Clamping jaws 159 and 160 are made with a vertical generally arcuate shaped jaw portion 194 and 195, as best shown in FIG. 6, which terminates in a wedgeshaped tongue 196, 197. Each jaw also has a generally horizontally disposed reinforcement flange 198, 198, which adds structural strength to the jaw portions. The electrode tong operating levers 157 and 158also have outer and inner strengthening ribs 199 and 200.
FIG. 7 shows details of the electrode shoe 164 with its upper plate 166 situated above the electrode contacting or clamping surfaces 202. The shoe has a crosssection with the configuration shown in FIG. 6. Upper plate 166 is connected to electrical contact plate 168, as by bolts, and plate 168 in turn is connected to the power conductor 170 and water coolant line 171. Jaw portion seen in side elevation, is swivelly mounted on the connecting pin 151 and is centered between the apertured fork connection arms 203 and 204 which form the swivel connection for the other tong operator arm 158.
The heavy apertured upper and lower support brackets 43 and 42, welded on the front of carriage 12 are shown in section and illustrate the close but free guided fit of the tong swivel joint between the brackets. This view also shows the stacked annular counterweight discs which, together, constitute counterweight 56.
FIG. 8, which is a section through the jaws and electrode shoes 163' and 164, shows how the jaw portions 194 and 195 fit into recesses in the shoes and thereby releasably couple to the shoes, enabling easy removal and replacement. Between the adjacent surfaces of each matched shoe and jaw is a liner of electrically insulating material 205 and 206 with high compression resistance. The clamping jaws 159 and 160 are thus electrically insulated from the contact shoes to prevent current passing into the clamping device 150 and thence to tower 11 which could create a'possibly unsafe condition. 4
The slanted rear surfaces 202 and 207 are part of the inner faces 192 and 193 of respective electrode shoes 163' and 164. As seen in FIG. 8, the clamping jaws are in unclamped disposition relative to the round electrode 20' shown in phantom lines.
The invention may be embodied in other specific forms without departing from the scope, spirit, or essential characteristics thereof. Present embodiments are, therefore, to be considered in all respects as illustrative and not restrictive, the scope and spirit of the invention being indicated by the appended claims rather than by the foregoing description and all changes which come within the meaning and range of equivalency of the claims are, therefore, intended to be embraced therein.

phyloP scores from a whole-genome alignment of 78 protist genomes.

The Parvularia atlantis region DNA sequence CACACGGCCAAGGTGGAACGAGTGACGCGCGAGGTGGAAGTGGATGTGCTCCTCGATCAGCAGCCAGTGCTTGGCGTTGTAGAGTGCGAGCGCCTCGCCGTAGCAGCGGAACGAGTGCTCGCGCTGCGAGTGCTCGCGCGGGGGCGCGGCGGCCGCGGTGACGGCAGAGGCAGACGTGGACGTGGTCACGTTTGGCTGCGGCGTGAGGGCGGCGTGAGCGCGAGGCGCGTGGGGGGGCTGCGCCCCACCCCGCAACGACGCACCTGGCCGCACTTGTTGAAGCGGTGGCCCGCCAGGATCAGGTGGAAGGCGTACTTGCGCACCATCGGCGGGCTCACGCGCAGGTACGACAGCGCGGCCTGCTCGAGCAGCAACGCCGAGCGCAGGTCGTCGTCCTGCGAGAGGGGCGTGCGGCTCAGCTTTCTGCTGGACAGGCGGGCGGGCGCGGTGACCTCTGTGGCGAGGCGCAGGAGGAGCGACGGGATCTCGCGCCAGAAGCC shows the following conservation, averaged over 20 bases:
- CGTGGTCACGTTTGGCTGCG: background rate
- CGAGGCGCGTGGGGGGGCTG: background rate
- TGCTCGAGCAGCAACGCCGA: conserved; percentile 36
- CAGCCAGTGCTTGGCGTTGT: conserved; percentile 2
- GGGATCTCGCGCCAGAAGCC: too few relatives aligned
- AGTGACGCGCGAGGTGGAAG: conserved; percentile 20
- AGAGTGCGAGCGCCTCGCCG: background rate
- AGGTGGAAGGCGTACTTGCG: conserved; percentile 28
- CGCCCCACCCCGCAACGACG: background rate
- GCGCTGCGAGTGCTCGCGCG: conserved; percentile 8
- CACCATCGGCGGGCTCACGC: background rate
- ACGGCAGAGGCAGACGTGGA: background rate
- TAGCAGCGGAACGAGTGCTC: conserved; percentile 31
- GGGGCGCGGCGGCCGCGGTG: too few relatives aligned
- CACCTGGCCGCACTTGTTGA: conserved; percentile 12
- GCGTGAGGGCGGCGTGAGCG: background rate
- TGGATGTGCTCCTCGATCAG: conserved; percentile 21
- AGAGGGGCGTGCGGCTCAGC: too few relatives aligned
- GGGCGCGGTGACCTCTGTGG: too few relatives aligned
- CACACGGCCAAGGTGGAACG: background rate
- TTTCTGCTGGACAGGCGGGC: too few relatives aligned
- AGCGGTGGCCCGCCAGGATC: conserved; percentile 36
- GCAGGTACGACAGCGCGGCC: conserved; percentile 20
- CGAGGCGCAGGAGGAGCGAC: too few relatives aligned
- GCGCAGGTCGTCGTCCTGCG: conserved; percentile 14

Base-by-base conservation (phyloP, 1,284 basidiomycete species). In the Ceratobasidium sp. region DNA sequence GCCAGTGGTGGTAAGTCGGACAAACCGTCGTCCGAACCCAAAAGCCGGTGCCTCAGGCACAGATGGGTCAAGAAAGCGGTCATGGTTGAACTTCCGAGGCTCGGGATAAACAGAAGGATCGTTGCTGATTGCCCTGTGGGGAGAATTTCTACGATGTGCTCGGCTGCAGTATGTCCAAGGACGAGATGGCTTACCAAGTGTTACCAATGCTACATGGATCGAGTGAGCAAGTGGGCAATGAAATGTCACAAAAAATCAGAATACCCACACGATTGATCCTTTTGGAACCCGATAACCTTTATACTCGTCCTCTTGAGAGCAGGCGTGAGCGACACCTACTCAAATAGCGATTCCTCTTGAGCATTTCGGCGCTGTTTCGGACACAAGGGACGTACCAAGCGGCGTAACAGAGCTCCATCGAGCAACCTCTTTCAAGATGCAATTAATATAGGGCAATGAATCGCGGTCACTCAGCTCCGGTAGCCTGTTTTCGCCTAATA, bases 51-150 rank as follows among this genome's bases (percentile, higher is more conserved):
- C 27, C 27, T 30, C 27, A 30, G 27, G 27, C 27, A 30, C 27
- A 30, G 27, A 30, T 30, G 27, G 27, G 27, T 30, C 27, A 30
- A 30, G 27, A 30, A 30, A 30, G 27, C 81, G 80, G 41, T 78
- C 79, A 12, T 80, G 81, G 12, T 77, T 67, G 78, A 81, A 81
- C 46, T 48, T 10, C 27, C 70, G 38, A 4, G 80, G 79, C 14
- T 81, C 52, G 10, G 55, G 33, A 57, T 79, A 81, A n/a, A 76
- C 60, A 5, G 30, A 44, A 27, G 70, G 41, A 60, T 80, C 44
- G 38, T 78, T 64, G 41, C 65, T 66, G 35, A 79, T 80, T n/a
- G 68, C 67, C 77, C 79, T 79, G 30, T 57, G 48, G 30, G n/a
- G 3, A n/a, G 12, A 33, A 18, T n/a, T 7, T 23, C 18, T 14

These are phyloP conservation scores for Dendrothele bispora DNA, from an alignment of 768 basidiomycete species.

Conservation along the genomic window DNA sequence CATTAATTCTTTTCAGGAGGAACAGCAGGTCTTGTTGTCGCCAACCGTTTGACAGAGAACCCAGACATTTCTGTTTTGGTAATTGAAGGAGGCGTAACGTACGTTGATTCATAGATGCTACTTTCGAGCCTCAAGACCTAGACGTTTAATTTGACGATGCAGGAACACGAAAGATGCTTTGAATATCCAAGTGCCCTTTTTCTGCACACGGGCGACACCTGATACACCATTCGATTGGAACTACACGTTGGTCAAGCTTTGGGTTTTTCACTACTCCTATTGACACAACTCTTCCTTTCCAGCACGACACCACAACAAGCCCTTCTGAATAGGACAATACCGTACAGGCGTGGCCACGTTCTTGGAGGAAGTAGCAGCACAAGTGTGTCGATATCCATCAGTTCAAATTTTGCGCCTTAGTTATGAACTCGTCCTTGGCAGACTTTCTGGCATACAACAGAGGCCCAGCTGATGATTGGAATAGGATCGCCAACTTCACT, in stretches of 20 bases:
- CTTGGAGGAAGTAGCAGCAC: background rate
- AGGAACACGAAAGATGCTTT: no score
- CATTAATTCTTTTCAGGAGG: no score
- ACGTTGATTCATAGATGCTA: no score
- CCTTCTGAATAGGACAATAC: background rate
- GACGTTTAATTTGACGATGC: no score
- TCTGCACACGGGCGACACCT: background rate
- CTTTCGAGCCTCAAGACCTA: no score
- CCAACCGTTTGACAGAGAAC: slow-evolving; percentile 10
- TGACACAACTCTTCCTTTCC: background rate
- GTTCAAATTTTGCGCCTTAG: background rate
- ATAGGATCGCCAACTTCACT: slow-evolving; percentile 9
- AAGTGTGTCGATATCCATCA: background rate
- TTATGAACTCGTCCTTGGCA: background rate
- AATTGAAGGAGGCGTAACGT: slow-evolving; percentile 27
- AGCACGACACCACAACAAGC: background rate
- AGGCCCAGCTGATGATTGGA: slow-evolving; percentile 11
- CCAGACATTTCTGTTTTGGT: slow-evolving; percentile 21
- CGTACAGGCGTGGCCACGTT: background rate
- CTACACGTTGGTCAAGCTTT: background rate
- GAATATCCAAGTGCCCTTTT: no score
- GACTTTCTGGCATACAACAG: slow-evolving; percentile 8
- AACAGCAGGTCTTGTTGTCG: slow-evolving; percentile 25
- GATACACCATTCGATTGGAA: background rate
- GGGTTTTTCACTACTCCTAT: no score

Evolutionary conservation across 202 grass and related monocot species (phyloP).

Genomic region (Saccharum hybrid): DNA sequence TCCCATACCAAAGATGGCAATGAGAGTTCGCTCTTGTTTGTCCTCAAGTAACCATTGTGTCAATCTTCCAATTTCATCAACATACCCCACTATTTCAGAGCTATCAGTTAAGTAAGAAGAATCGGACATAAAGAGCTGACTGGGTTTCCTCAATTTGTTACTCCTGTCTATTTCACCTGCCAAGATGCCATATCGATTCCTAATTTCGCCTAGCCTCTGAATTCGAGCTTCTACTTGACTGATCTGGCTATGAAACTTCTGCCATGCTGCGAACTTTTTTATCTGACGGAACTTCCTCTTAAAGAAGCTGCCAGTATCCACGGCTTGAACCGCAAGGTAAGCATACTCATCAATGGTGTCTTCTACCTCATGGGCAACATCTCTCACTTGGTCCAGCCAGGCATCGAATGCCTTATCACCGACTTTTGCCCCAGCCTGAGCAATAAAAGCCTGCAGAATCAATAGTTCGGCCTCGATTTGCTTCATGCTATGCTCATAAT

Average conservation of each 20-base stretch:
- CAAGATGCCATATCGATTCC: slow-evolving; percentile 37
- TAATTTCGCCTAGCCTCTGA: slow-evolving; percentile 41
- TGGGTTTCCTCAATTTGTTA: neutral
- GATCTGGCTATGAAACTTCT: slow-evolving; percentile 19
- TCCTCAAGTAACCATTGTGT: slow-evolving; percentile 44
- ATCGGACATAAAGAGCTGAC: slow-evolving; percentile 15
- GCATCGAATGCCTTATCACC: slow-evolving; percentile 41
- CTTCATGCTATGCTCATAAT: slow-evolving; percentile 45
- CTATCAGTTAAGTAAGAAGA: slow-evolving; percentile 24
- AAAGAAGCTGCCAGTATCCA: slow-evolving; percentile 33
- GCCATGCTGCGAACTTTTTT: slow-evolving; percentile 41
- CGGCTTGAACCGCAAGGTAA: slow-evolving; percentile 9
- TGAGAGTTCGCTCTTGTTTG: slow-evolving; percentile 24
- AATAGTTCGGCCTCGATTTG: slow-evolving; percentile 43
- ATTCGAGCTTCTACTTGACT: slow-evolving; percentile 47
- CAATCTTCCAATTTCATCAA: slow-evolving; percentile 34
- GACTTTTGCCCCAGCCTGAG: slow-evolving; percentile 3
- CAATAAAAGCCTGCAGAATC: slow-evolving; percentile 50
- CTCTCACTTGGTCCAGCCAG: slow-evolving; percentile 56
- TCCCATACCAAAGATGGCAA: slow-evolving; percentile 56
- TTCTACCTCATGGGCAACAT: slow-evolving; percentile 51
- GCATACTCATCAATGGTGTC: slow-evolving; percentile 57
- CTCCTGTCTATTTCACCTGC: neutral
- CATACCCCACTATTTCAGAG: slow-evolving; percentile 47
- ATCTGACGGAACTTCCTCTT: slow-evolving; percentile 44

What is claimed and desired to be secured by Letters Patent is: I
l. A method of using an electric furnace installation for electroslag remelting of metal from consumable electrodes in which one or two consumable electrodes each secured in different types of clamping devices can be disposed in a suitable crucible with the lowermost end or ends immersed in molten slag and progressively melted in the molten slag through the application of electric current comprising; securing one of two different types of electrode clamping devices, which consist of a single electrode clamping device and a plural electrode clamping device, on a vertical support structure; remelting the consumable electrode means held in said one type of electrode clamping device in a suitable crucible means in stabilized engagement with the vertical support structure to form an ingot; removing said crucible and said one electrode clamping device from engagement with the vertical support structure; securing the second of the two types of electrode clamping devices to the same vertical support structure; and remelting the consumable electrode means held in said second type of electrode clamping device in a suitable crucible means placed in stabilized engagement with the vertical support structure to form an ingot.
2. A method of using a furnace installation as defined in claim 1, wherein the said one type of electrode clamping device is a single electrode clamping device and its suitable crucible means is a single electrode curcible.